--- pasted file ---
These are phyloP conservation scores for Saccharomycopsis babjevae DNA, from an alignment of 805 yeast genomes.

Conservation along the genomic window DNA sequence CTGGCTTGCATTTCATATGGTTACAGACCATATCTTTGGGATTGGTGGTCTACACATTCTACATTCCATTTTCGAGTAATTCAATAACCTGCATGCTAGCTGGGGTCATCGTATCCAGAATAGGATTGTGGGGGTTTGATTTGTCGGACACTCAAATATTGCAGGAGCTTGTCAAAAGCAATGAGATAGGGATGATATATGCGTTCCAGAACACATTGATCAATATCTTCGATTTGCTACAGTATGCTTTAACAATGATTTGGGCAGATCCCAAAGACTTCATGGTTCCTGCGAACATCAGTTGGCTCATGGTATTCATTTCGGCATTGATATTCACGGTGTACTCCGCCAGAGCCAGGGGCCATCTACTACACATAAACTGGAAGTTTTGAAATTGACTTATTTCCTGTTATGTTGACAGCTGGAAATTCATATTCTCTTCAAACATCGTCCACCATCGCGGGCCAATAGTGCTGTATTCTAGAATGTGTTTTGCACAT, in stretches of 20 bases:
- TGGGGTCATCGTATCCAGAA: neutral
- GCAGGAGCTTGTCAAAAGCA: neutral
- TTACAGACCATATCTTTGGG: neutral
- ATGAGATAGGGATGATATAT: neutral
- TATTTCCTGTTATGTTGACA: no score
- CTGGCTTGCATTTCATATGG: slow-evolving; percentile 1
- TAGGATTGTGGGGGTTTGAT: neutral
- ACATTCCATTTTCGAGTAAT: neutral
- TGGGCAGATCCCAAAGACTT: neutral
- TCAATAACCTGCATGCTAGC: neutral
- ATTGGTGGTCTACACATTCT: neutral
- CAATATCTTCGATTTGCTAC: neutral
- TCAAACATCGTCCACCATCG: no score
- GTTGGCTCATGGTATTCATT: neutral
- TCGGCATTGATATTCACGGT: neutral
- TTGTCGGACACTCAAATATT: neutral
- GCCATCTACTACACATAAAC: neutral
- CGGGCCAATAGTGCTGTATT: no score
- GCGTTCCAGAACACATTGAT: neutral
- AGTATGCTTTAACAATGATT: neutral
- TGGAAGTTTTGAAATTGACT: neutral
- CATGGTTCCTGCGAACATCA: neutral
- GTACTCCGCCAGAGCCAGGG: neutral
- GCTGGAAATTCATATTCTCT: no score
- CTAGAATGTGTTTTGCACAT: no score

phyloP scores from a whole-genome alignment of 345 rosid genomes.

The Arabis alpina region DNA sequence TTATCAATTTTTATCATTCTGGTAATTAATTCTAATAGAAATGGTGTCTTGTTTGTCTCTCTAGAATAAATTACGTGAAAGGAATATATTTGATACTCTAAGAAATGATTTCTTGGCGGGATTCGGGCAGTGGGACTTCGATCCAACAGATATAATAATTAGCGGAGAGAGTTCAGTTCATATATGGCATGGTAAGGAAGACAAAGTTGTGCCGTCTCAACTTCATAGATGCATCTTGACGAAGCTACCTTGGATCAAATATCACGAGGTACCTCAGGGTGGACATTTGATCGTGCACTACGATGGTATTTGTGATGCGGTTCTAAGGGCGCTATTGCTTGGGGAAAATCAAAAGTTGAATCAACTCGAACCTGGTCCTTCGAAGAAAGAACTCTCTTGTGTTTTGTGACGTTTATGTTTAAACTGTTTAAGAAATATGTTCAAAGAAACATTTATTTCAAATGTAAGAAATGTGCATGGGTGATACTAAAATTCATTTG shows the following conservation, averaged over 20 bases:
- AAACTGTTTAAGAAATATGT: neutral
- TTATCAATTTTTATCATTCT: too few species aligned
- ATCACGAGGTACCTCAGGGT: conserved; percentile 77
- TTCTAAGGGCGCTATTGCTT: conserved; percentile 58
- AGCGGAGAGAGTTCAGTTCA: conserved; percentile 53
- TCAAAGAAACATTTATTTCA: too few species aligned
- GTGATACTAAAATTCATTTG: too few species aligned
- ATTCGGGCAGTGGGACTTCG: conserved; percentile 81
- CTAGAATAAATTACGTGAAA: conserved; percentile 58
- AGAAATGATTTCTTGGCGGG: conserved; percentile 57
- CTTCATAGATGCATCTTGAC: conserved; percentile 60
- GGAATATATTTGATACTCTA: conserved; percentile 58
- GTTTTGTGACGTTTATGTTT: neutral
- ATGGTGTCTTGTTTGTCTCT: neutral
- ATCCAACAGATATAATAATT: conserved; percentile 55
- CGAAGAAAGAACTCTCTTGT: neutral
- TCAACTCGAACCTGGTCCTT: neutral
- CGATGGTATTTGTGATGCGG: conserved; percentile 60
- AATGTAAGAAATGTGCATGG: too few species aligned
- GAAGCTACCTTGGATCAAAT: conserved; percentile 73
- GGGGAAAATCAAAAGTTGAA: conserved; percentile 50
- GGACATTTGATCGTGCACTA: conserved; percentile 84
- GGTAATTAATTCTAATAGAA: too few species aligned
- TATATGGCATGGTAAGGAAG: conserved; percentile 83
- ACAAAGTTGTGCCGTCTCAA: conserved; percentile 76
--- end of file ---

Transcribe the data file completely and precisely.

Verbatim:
These are phyloP conservation scores for Saccharomycopsis babjevae DNA, from an alignment of 805 yeast genomes.

Conservation along the genomic window DNA sequence CTGGCTTGCATTTCATATGGTTACAGACCATATCTTTGGGATTGGTGGTCTACACATTCTACATTCCATTTTCGAGTAATTCAATAACCTGCATGCTAGCTGGGGTCATCGTATCCAGAATAGGATTGTGGGGGTTTGATTTGTCGGACACTCAAATATTGCAGGAGCTTGTCAAAAGCAATGAGATAGGGATGATATATGCGTTCCAGAACACATTGATCAATATCTTCGATTTGCTACAGTATGCTTTAACAATGATTTGGGCAGATCCCAAAGACTTCATGGTTCCTGCGAACATCAGTTGGCTCATGGTATTCATTTCGGCATTGATATTCACGGTGTACTCCGCCAGAGCCAGGGGCCATCTACTACACATAAACTGGAAGTTTTGAAATTGACTTATTTCCTGTTATGTTGACAGCTGGAAATTCATATTCTCTTCAAACATCGTCCACCATCGCGGGCCAATAGTGCTGTATTCTAGAATGTGTTTTGCACAT, in stretches of 20 bases:
- TGGGGTCATCGTATCCAGAA: neutral
- GCAGGAGCTTGTCAAAAGCA: neutral
- TTACAGACCATATCTTTGGG: neutral
- ATGAGATAGGGATGATATAT: neutral
- TATTTCCTGTTATGTTGACA: no score
- CTGGCTTGCATTTCATATGG: slow-evolving; percentile 1
- TAGGATTGTGGGGGTTTGAT: neutral
- ACATTCCATTTTCGAGTAAT: neutral
- TGGGCAGATCCCAAAGACTT: neutral
- TCAATAACCTGCATGCTAGC: neutral
- ATTGGTGGTCTACACATTCT: neutral
- CAATATCTTCGATTTGCTAC: neutral
- TCAAACATCGTCCACCATCG: no score
- GTTGGCTCATGGTATTCATT: neutral
- TCGGCATTGATATTCACGGT: neutral
- TTGTCGGACACTCAAATATT: neutral
- GCCATCTACTACACATAAAC: neutral
- CGGGCCAATAGTGCTGTATT: no score
- GCGTTCCAGAACACATTGAT: neutral
- AGTATGCTTTAACAATGATT: neutral
- TGGAAGTTTTGAAATTGACT: neutral
- CATGGTTCCTGCGAACATCA: neutral
- GTACTCCGCCAGAGCCAGGG: neutral
- GCTGGAAATTCATATTCTCT: no score
- CTAGAATGTGTTTTGCACAT: no score

phyloP scores from a whole-genome alignment of 345 rosid genomes.

The Arabis alpina region DNA sequence TTATCAATTTTTATCATTCTGGTAATTAATTCTAATAGAAATGGTGTCTTGTTTGTCTCTCTAGAATAAATTACGTGAAAGGAATATATTTGATACTCTAAGAAATGATTTCTTGGCGGGATTCGGGCAGTGGGACTTCGATCCAACAGATATAATAATTAGCGGAGAGAGTTCAGTTCATATATGGCATGGTAAGGAAGACAAAGTTGTGCCGTCTCAACTTCATAGATGCATCTTGACGAAGCTACCTTGGATCAAATATCACGAGGTACCTCAGGGTGGACATTTGATCGTGCACTACGATGGTATTTGTGATGCGGTTCTAAGGGCGCTATTGCTTGGGGAAAATCAAAAGTTGAATCAACTCGAACCTGGTCCTTCGAAGAAAGAACTCTCTTGTGTTTTGTGACGTTTATGTTTAAACTGTTTAAGAAATATGTTCAAAGAAACATTTATTTCAAATGTAAGAAATGTGCATGGGTGATACTAAAATTCATTTG shows the following conservation, averaged over 20 bases:
- AAACTGTTTAAGAAATATGT: neutral
- TTATCAATTTTTATCATTCT: too few species aligned
- ATCACGAGGTACCTCAGGGT: conserved; percentile 77
- TTCTAAGGGCGCTATTGCTT: conserved; percentile 58
- AGCGGAGAGAGTTCAGTTCA: conserved; percentile 53
- TCAAAGAAACATTTATTTCA: too few species aligned
- GTGATACTAAAATTCATTTG: too few species aligned
- ATTCGGGCAGTGGGACTTCG: conserved; percentile 81
- CTAGAATAAATTACGTGAAA: conserved; percentile 58
- AGAAATGATTTCTTGGCGGG: conserved; percentile 57
- CTTCATAGATGCATCTTGAC: conserved; percentile 60
- GGAATATATTTGATACTCTA: conserved; percentile 58
- GTTTTGTGACGTTTATGTTT: neutral
- ATGGTGTCTTGTTTGTCTCT: neutral
- ATCCAACAGATATAATAATT: conserved; percentile 55
- CGAAGAAAGAACTCTCTTGT: neutral
- TCAACTCGAACCTGGTCCTT: neutral
- CGATGGTATTTGTGATGCGG: conserved; percentile 60
- AATGTAAGAAATGTGCATGG: too few species aligned
- GAAGCTACCTTGGATCAAAT: conserved; percentile 73
- GGGGAAAATCAAAAGTTGAA: conserved; percentile 50
- GGACATTTGATCGTGCACTA: conserved; percentile 84
- GGTAATTAATTCTAATAGAA: too few species aligned
- TATATGGCATGGTAAGGAAG: conserved; percentile 83
- ACAAAGTTGTGCCGTCTCAA: conserved; percentile 76